The point of the film is that war is reconciliation. But at some drunken sales convention it was apparently screened in Long Beach and they said, "It's too friendly to the gooks."

Wow.



Yeah! "It's too much emphasis on the gooks, cut that out. This is supposed to be a patriotic American war movie!" But I felt I didn't diminish the heroism on either side. It's the politicians that make wars, it's the ordinary people that have to fight them. So I've always had sympathy for the 'other side,' they're just poor dumb asses like ourselves who are under orders.

Sorry, long story. I therefore feel proud of the film and would like to see it given a wider circulation. And it's not as though such an effort wouldn't be profitable for someone. My 7% is buried in a chain of bankruptcies, so I'll never see a penny but I don't care. I want the film out there.

How frustrating is it for you as a filmmaker when a distributor, either through a series of honest misfortunes or just plain ignorance, fails to honor what your fans want? For example, I have a friend named Brian Kelley, who I believe you know, who is a diehard fan of yours. Does the reward of knowing people like Brian are out there make up for poor distribution? And do you feel like other filmmakers are missing out on that direct fan connection by not opening up to them via blogs or email or whatever?

I do know Brian. I feel very grateful to have a fanbase that does include people like Brian Kelley who are real lovers of cinema, just as I think I am. I have celluloid running through my veins, though of course it needs to be converted to pixels now.

My philosophy has been never forget your audience. Right from the get-go I tried to identify what people wanted to see and study tastes and trends in genres and give them what they want with my own special twist, which tends to be a sort of wry undercurrent that's gently mocking and at the same time gently celebrating whatever genre I'm essaying at the time. So when people "get" me, I really appreciate it.

That's why I started that blog and that's why I do Trailers From Hell. Have you seen any of those?

I've actually only seen a few. Somehow Trailers From Hell stayed under my radar until very recently, so I'm playing catchup on what everyone else has already discovered.



Well I'm trying to spread the word via my various outlets. But it is really a treasure trove for film fans. There are now 500 plus trailers on there and much more prestigious directors than I are commenting on them. But anyways, do take a look at the five of mine that are on there. When I did 'Voyage of Sinbad' I basically said that Ray Harryhausen created the 'Avatar' of his day and it get 10,000 hits in two weeks. So I do have an audience out there, though it may only be two army divisions strong. But I'm grateful for them.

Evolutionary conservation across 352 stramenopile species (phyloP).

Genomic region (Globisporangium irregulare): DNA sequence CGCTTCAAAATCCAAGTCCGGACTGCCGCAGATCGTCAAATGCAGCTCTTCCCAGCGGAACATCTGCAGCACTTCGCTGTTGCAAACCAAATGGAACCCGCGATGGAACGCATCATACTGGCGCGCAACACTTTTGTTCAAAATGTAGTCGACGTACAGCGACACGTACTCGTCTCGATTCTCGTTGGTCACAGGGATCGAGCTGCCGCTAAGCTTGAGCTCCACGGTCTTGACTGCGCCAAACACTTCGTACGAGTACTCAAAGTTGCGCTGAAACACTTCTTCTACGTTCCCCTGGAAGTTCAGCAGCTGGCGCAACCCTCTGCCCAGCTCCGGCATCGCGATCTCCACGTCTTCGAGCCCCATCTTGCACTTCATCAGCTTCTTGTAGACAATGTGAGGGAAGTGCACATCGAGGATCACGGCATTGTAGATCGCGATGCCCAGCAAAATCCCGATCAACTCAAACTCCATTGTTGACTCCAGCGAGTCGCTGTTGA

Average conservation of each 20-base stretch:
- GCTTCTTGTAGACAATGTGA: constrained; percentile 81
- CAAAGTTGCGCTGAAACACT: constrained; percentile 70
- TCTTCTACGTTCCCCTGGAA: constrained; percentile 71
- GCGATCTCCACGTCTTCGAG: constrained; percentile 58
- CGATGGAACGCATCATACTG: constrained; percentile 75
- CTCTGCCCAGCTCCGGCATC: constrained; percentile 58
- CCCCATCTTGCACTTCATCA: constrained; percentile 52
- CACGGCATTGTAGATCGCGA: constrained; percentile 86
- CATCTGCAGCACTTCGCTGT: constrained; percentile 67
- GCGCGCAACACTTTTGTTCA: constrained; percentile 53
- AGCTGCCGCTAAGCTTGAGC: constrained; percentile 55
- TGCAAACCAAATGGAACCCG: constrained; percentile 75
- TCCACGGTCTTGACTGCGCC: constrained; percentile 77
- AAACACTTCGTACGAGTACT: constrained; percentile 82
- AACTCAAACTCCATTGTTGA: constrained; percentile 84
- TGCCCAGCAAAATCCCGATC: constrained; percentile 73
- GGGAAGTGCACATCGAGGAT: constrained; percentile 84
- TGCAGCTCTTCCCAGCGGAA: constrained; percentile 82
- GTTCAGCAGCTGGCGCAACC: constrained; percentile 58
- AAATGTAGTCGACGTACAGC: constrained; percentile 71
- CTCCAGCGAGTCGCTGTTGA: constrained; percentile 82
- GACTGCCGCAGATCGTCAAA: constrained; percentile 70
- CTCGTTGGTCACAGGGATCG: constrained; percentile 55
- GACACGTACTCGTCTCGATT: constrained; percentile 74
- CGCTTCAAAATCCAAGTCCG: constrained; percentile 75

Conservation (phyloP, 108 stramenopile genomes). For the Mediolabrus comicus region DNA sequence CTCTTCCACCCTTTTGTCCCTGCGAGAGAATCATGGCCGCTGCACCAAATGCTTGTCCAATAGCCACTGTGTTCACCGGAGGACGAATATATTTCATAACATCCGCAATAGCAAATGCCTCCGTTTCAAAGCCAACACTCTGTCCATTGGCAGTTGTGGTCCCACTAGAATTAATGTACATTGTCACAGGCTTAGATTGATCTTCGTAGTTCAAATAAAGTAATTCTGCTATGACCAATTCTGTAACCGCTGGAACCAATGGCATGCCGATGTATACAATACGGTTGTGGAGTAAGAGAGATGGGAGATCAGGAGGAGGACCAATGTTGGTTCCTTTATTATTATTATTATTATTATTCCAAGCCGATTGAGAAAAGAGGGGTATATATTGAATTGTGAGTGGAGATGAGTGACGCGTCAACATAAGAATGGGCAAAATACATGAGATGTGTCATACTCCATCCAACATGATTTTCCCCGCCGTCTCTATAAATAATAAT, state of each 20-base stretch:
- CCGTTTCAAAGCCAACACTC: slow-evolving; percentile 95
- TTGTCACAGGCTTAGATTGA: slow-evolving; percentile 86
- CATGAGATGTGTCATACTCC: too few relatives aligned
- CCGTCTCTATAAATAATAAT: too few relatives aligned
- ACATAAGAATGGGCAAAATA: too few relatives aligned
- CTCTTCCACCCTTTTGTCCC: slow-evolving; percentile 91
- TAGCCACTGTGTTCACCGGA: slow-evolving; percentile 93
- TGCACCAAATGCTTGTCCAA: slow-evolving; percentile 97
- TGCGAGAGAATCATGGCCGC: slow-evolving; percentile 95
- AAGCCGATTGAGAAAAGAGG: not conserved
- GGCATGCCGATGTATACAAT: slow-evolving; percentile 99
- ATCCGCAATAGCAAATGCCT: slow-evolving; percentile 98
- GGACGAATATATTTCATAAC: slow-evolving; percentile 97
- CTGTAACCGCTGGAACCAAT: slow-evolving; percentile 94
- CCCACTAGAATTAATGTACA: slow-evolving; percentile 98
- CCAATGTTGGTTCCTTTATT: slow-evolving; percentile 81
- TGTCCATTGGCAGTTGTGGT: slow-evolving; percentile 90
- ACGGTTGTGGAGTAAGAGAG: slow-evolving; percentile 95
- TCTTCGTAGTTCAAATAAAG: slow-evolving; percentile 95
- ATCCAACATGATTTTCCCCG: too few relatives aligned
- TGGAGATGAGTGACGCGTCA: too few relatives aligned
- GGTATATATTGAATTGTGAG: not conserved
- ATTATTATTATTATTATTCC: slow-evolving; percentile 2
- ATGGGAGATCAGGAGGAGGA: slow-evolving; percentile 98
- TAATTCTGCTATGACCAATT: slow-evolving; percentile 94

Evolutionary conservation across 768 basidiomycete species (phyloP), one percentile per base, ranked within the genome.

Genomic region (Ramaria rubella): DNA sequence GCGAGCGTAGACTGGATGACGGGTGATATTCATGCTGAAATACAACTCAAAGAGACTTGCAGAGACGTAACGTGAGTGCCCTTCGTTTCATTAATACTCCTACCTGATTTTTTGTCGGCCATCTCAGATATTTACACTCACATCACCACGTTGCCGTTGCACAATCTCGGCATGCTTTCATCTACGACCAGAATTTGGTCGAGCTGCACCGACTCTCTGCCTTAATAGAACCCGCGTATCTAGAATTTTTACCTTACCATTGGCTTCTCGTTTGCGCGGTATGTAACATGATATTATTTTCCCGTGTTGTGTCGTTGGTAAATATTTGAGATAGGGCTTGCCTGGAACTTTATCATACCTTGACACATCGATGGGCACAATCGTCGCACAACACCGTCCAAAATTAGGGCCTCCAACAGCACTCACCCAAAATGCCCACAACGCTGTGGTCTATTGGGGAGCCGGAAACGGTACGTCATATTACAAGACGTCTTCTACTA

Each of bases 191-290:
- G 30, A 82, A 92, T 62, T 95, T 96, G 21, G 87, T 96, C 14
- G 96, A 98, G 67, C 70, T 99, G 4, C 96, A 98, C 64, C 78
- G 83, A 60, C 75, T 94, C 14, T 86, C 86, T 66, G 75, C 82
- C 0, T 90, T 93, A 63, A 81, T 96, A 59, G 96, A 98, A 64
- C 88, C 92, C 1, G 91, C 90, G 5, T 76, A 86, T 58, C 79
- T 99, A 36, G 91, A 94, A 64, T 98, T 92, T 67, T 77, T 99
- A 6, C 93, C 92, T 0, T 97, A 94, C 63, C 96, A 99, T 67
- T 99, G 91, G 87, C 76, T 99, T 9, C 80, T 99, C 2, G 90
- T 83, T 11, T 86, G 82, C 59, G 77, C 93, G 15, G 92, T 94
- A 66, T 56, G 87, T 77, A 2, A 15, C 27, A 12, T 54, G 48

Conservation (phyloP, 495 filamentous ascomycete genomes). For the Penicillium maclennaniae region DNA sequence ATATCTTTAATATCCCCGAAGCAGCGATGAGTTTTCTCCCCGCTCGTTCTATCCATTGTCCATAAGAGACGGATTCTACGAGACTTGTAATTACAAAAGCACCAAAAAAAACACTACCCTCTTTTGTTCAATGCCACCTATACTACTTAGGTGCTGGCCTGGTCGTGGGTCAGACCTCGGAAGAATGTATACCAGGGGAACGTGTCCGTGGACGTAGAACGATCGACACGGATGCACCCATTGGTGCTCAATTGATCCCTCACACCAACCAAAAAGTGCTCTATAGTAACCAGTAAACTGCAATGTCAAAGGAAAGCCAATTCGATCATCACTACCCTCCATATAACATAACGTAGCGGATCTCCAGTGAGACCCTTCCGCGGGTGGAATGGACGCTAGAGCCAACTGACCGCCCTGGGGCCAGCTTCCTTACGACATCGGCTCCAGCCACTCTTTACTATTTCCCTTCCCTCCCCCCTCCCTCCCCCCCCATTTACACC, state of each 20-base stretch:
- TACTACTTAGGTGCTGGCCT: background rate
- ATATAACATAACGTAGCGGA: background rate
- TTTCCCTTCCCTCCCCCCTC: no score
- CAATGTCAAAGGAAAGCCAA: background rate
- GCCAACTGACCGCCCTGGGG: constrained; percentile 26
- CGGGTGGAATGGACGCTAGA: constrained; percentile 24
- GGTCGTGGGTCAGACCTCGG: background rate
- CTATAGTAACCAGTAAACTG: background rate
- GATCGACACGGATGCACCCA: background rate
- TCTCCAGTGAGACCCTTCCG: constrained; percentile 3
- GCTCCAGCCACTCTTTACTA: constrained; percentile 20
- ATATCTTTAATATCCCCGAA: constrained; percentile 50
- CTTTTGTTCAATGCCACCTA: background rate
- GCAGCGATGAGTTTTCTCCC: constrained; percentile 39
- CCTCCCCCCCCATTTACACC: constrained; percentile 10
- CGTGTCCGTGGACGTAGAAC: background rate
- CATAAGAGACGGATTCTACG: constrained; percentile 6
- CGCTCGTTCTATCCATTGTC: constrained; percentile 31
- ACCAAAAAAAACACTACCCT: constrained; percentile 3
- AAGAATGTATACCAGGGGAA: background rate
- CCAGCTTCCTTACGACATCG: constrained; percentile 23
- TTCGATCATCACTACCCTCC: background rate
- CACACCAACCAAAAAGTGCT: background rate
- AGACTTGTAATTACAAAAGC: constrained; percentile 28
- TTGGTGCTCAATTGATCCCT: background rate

Thank God for people like Brian Kelley who have a sense of film history. Unfortunately it seems a lot of executives don't have much. Their film history starts in 1980 or it starts in '77 with 'Star Wars.' The recognition of some really great films in the early '70s, throughout the '60s, going way back to the '30s-- their qualities still hold up today. Sure, they're in black and white, but...

Long live movie geeks, I say.

Which of my films have you seen, enjoyed or even hated?

Off the top of my head.. both 'Leprechauns,' 'Aztec Rex,' 'Siege on Firebase,' 'BMX Bandits,' 'Stunt Rock,' 'Turkey Shoot' and 'Man From Hong Kong.' And, honestly, though there is much more I haven't seen, there isn't a single one I've hated. And it's because you understand the genres you're working in. In less passionate hands... say on a film like 'Aztec Rex,' would just be director-for-hire, who cares, shoot-it-and-get-it-done movies.

How can you not care? How can you shoot-it-and-get-it-done? It's such a tremendous privilege to make movies! Even in the case of 'Aztec Rex,' I was under enormous difficulties – $900,000 below the line – all the animations on the dinosaur were a casualty of that, unfortunately, but I didn't have the choice of the visual effects company. But I can't phone it in, it's just not in my nature. And it would be a betrayal of not only everything I feel I stand for, but also the small group world wide that get my tastes on things.